‘Coach, I’m ready’: Mamadi Diakite’s one-on-one meeting with Tony Bennett changed Virginia’s season
Two weeks before making arguably the most important shot in Virginia basketball history and helping clinch the program’s first Final Four berth since 1984, Mamadi Diakite was playing some of his worst basketball at the most critical of junctures.
Virginia had just been eliminated from the ACC Tournament with an underwhelming 69-59 loss to Florida State. Diakite had played 13 minutes in that game and just seven in the one before, a come-from-behind win over NC State. He had committed as many fouls — five — as he had scored points in those 20 minutes. Dubbed the “X factor” for his team by head coach Tony Bennett at the beginning of the season, Diakite was struggling at the end as Virginia looked forward to the NCAA Tournament.
So he decided something had to change. At that moment, days before the opening round of the NCAA Tournament, his team needed him more than ever. He didn’t need to change how he practiced or prepared. He had to alter his mindset and convince his coach that he was ready to play his best.
Diakite requested a one-on-one meeting with Bennett. Usually a man of few words in front of the media, the Guinean forward needed this conversation more than ever.
“He said, ‘Coach … I’m ready,’” Bennett said Monday. “He said, ‘That wasn’t my best. I wasn’t quite where I wanted to be or right in that ACC Tournament.’
“And he said, ‘I desperately want to do anything — absolutely anything I can — to make this team advance. I know what last year was. This is what I’m so committed to.’”
Perhaps Diakite simply needed to reassure his coach and, in the process, reassure himself. Whatever the case, it worked immediately. Against Gardner-Webb, Virginia dug itself into a 14-point hole in the first half and needed to turn things around quickly. Diakite was a massive part of the Cavaliers eventually coasting to victory. He posted 17 points — second-most on the team — and nine rebounds, then a career high. Quite simply, he dominated the undersized Runnin’ Bulldogs.
“He stayed with it,” Bennett said, complimenting Diakite’s maturity. “Sometimes if guys get off to a hard start, it’s hard for them to get out of that, and, boy … he really responded.”
Bennett wasn’t the only one who praised the big man’s performance.
“What I was most proud of Mamadi for, he did something today, and I don’t know he could have done it at the beginning of the year,” point guard Ty Jerome said after the win. “He came out and had a shaky start, and the way he responded was huge for us. We needed every bit of it, and that’s something he definitely couldn’t do last year, and that’s just a testament to his growth as a person.”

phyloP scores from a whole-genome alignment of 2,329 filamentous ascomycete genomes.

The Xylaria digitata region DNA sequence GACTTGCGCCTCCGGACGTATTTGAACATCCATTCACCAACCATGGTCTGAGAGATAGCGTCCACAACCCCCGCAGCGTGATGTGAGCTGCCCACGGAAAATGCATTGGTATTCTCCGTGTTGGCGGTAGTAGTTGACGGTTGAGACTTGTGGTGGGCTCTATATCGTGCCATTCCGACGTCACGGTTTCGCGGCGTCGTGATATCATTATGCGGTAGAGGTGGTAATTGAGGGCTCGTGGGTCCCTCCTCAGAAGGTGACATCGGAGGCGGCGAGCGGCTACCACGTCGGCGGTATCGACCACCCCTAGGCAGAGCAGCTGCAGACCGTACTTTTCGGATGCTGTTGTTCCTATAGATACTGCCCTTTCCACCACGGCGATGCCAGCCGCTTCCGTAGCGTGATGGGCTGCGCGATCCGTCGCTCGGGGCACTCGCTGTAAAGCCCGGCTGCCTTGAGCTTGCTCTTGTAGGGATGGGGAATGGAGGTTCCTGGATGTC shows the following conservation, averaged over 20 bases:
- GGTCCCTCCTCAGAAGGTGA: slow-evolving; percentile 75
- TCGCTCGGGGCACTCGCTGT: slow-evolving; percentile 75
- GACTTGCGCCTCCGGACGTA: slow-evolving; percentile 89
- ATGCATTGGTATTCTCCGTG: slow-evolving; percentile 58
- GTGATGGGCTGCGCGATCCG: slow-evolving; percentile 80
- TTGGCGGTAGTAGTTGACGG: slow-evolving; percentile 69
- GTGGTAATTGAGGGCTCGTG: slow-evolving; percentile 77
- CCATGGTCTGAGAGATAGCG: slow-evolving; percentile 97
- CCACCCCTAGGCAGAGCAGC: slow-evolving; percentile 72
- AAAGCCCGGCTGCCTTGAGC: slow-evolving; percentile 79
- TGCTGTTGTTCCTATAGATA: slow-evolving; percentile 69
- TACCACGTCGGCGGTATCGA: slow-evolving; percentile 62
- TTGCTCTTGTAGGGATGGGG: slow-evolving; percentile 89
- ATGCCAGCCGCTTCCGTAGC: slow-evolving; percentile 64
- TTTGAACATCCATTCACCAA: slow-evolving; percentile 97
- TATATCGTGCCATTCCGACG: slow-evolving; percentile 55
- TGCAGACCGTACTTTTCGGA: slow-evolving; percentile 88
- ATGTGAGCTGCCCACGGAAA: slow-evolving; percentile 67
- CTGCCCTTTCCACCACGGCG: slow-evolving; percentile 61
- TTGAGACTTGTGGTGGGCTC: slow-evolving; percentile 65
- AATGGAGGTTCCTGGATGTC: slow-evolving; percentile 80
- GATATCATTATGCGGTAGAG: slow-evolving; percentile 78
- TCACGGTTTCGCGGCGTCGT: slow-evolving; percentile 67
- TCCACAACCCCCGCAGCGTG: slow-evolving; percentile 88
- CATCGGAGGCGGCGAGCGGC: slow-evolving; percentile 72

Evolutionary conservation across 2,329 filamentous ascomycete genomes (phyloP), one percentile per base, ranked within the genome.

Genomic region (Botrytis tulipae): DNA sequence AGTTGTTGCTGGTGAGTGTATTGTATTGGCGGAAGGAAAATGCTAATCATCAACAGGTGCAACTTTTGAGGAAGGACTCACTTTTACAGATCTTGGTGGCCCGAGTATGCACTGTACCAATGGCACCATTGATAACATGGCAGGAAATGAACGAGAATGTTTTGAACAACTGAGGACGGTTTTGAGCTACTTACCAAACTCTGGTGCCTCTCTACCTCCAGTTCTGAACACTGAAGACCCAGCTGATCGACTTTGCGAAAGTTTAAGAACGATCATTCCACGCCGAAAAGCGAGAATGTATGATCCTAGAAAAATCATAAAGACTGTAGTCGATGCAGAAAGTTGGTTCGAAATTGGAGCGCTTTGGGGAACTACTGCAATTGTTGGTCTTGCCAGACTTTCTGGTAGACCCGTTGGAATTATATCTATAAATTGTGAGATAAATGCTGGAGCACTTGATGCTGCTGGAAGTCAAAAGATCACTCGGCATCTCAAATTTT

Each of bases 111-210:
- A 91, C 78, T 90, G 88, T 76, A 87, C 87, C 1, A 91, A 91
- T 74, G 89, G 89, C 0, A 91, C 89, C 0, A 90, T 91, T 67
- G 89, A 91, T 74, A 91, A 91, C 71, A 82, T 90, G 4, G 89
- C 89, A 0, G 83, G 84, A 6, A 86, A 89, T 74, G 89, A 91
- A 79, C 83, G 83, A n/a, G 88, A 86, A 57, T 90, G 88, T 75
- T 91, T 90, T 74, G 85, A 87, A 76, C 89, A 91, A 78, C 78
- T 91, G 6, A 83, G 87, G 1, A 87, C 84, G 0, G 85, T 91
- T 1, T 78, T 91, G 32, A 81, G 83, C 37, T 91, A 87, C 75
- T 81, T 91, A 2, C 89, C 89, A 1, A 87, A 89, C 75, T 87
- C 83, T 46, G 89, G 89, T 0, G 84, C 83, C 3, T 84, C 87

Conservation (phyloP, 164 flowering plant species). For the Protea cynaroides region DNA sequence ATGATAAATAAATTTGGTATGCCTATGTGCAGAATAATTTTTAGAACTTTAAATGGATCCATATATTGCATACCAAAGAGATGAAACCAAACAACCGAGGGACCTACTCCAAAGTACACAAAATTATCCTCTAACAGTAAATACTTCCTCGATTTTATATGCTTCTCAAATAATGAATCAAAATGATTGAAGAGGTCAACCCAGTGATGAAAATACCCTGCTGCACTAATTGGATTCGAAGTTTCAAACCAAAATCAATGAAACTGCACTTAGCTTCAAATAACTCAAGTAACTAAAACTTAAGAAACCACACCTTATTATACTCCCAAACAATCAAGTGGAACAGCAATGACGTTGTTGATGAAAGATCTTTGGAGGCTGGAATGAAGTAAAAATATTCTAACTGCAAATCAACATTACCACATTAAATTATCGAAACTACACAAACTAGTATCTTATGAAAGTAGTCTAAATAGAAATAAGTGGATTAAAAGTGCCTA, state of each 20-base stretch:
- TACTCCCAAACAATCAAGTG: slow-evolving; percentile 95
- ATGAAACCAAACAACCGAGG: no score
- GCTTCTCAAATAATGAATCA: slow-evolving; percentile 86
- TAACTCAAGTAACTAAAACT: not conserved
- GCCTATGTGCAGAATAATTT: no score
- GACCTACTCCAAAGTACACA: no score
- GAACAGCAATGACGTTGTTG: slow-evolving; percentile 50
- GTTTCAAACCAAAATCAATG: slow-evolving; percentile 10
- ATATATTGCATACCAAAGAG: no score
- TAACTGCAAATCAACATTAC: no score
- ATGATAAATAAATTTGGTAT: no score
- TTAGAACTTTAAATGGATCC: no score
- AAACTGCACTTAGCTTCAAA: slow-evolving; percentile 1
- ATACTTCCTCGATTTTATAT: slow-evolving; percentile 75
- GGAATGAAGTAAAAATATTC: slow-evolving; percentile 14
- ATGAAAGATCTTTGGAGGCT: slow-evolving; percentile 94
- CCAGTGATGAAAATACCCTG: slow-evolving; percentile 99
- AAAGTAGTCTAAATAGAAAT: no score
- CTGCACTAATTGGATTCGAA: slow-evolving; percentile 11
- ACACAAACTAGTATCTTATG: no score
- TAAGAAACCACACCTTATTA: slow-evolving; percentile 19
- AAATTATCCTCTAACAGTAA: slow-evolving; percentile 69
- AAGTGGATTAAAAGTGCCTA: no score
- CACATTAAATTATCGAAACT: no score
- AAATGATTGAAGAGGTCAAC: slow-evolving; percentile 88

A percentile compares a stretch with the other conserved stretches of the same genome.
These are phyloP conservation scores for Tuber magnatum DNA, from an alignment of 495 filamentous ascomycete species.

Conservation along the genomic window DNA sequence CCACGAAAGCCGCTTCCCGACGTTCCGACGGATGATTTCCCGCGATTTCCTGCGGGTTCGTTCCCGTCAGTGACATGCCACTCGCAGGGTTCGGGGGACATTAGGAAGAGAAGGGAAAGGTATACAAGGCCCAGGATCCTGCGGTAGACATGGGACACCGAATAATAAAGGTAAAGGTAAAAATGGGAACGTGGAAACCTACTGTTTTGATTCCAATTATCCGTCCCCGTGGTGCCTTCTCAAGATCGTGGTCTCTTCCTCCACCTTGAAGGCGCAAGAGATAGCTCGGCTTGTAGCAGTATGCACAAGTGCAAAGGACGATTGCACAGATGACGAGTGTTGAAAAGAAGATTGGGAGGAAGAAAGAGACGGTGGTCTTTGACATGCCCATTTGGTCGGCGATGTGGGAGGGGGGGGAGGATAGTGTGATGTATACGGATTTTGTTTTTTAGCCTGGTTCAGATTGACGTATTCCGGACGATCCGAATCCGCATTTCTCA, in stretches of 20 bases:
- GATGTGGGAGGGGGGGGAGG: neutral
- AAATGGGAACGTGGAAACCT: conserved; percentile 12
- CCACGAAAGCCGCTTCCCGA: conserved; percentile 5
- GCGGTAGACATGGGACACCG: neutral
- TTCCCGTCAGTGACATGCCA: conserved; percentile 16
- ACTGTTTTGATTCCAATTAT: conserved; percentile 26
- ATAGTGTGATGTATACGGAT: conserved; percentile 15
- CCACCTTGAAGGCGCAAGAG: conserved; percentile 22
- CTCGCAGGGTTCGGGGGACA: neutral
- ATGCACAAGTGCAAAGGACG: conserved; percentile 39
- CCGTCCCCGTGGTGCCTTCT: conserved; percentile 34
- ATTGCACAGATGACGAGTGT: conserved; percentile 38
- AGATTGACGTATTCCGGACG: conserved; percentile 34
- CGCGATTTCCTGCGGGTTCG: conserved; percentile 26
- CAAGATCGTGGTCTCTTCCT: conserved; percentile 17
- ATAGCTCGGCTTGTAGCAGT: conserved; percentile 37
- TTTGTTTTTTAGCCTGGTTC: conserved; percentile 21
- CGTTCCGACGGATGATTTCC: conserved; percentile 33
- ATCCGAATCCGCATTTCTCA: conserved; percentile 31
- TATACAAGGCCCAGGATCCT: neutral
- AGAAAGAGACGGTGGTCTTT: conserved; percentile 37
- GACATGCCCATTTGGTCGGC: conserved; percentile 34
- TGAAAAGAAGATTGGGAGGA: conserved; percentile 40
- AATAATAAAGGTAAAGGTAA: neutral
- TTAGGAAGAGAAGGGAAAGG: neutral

The theme Jerome hit on — year-to-year growth — has been a critical one in Virginia’s success this season. Diakite has posted career highs in points, rebounds and minutes per game while decreasing his foul rate. On several occasions this season, his offensive abilities carried the Cavaliers when other key players struggled.
“His talent and his ability were important [heading into the season],” Bennett said. “And he has improved. He’s newer to the game because of when he started playing. He’s matured. He’s had a really good season … And I think that was the key to our success.”
Diakite didn’t stop after the first win, though. He posted 14 points and tied his newly set career high with nine rebounds in the win over Oklahoma, helping the Cavaliers overcome frigid outside shooting. Against Oregon in the Sweet 16, Diakite set another new career high with 11 boards against a long, athletic Ducks team.
“I thought Mamadi’s rebounding was significant in that game,” Bennett said following the win. “We needed that.”
While Diakite’s game-tying shot at the buzzer was far and away the most memorable moment of the Elite Eight win over Purdue, his overall body of work — 14 points, seven rebounds, four blocks and just two fouls in a career-high 42 minutes — was exactly what Virginia needed. Purdue’s 7-foot-3 center, Matt Haarms, had just three rebounds.
And as for that miraculous shot? Two weeks after a conversation helped turn his and his team’s season around, Diakite was essentially speechless.
“I don’t know,” Diakite said Saturday night. “It happened. I was the person who was designed to take it. And I don’t know. I took it, and it went in. I was happy and ready for the next five minutes. I don’t know how to talk about it. It was just unbelievable.”
Of course, making the Final Four isn’t the end goal. Virginia wants more, and Diakite will be an important part of that come Saturday night in Minneapolis against Auburn. It’s marks roughly three weeks since Virginia lost to Florida State. Thanks to a conversation with his head coach during one of the lowest points of his season, Diakite is now positioned to help Virginia finish on the highest of highs.
Story by Zach Pereles